- File Size: 1579 KB
- Print Length: 381 pages
- Simultaneous Device Usage: Unlimited
- Publisher: Terrible Ten; 1 edition (January 15, 2018)
- Publication Date: January 15, 2018
- Sold by: Amazon Digital Services LLC
- Language: English
- ASIN: B078YH28M6
- Text-to-Speech: Enabled
- Word Wise: Enabled
- Lending: Enabled
- Amazon Best Sellers Rank: #1,591 Free in Kindle Store (See Top 100 Free in Kindle Store)
|Digital List Price:||$0.99|
Save $0.99 (100%)
Lost Lore: A Fantasy Anthology Kindle Edition
"Enlightenment Now: The Case for Reason, Science, Humanism, and Progress"
Is the world really falling apart? Is the ideal of progress obsolete? Cognitive scientist and public intellectual Steven Pinker urges us to step back from the gory headlines and prophecies of doom, and instead, follow the data: In seventy-five jaw-dropping graphs, Pinker shows that life, health, prosperity, safety, peace, knowledge, and happiness are on the rise. Learn more
Enter your mobile number or email address below and we'll send you a link to download the free Kindle App. Then you can start reading Kindle books on your smartphone, tablet, or computer - no Kindle device required.
To get the free app, enter your mobile phone number.
Customers who bought this item also bought
Would you like to tell us about a lower price?
Top customer reviews
There was a problem filtering reviews right now. Please try again later.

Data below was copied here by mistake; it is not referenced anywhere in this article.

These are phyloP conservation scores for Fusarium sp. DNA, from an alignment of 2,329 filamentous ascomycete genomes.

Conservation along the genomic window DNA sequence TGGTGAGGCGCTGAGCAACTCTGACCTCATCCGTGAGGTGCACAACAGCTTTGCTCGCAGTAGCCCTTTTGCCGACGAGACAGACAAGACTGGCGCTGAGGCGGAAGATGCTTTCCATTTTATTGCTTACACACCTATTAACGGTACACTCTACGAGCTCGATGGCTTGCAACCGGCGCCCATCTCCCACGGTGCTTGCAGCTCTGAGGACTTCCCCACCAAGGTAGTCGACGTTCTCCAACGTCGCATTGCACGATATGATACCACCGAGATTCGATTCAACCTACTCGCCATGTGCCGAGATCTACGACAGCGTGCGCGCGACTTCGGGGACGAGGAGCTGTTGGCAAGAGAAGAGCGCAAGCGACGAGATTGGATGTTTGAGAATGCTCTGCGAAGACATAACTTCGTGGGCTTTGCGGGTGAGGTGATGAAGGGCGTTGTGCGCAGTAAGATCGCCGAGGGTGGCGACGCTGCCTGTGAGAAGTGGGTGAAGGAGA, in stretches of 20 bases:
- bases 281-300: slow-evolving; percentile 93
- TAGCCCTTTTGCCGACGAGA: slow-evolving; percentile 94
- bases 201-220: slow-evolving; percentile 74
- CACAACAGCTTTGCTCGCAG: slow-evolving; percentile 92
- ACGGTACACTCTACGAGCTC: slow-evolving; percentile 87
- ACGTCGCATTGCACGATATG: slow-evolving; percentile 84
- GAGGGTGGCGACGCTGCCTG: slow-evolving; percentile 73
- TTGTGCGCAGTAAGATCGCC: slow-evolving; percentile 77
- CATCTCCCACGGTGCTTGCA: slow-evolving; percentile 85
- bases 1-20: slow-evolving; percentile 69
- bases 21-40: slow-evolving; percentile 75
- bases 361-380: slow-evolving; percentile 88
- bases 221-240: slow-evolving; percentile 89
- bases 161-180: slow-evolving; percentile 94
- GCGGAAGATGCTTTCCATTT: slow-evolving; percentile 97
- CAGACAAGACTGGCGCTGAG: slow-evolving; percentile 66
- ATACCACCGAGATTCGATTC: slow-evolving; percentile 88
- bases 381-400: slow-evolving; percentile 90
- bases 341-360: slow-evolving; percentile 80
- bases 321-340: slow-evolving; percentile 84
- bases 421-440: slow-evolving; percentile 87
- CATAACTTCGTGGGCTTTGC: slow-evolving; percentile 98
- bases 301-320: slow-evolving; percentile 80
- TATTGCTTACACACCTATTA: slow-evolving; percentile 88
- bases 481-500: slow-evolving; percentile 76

Here are a few favorites of mine from the anthology:
No Fairytale by Ben Galley – This is an introduction to his Emaneska series. It’s the story of a young girl named Hereni who has recently found that she’s got magic powers. She wakes one night to disaster striking her family, and is then saved by another group of magic users, led by a man named Farden, who bring her to their enclave. It was a really well written bit of story, and I’m definitely going to check out the Emaneska series in the future!
And They Were Never Heard From Again by Benedict Patrick – This was a fantastic story to bring someone into the Yarnsworld. It takes place in the forest of They Mostly Come Out at Night, and as such, is pretty dark and creepy. It follows brothers Felton and Tad as they get caught outside after dark, and shows just exactly what harm spinning yarns in the Yarnsworld will bring.
A Tree Called Sightless by Steven Kelliher – This is, more or less, a bit of the background on how the Emerald Blade became the Emerald Blade. It follows some characters from the second book of the Landkist series, primary Maro, the greatest warrior of the Emerald Road, but don’t worry anyone, it doesn’t spoil anything from any of the books in the series. It fleshes out a little bit of background for one of the characters in a way that leaves the main plot well enough alone. Well done!
Into the Woods by Timandra Whitecastle – This story brought to mind all kinds of folktales. Everything from Red Riding Hood to Sleeping Beauty and more. It follows Jalena, who has just ‘become a woman,’ as she visits her grandmother, who tells her a story of a man who ran away from his life into the woods and had a very interesting adventure. This story was riveting, often kind of creepy, and felt very ‘old world,’ if that makes sense, while still seeming to take place in the same world as The Living Blade series.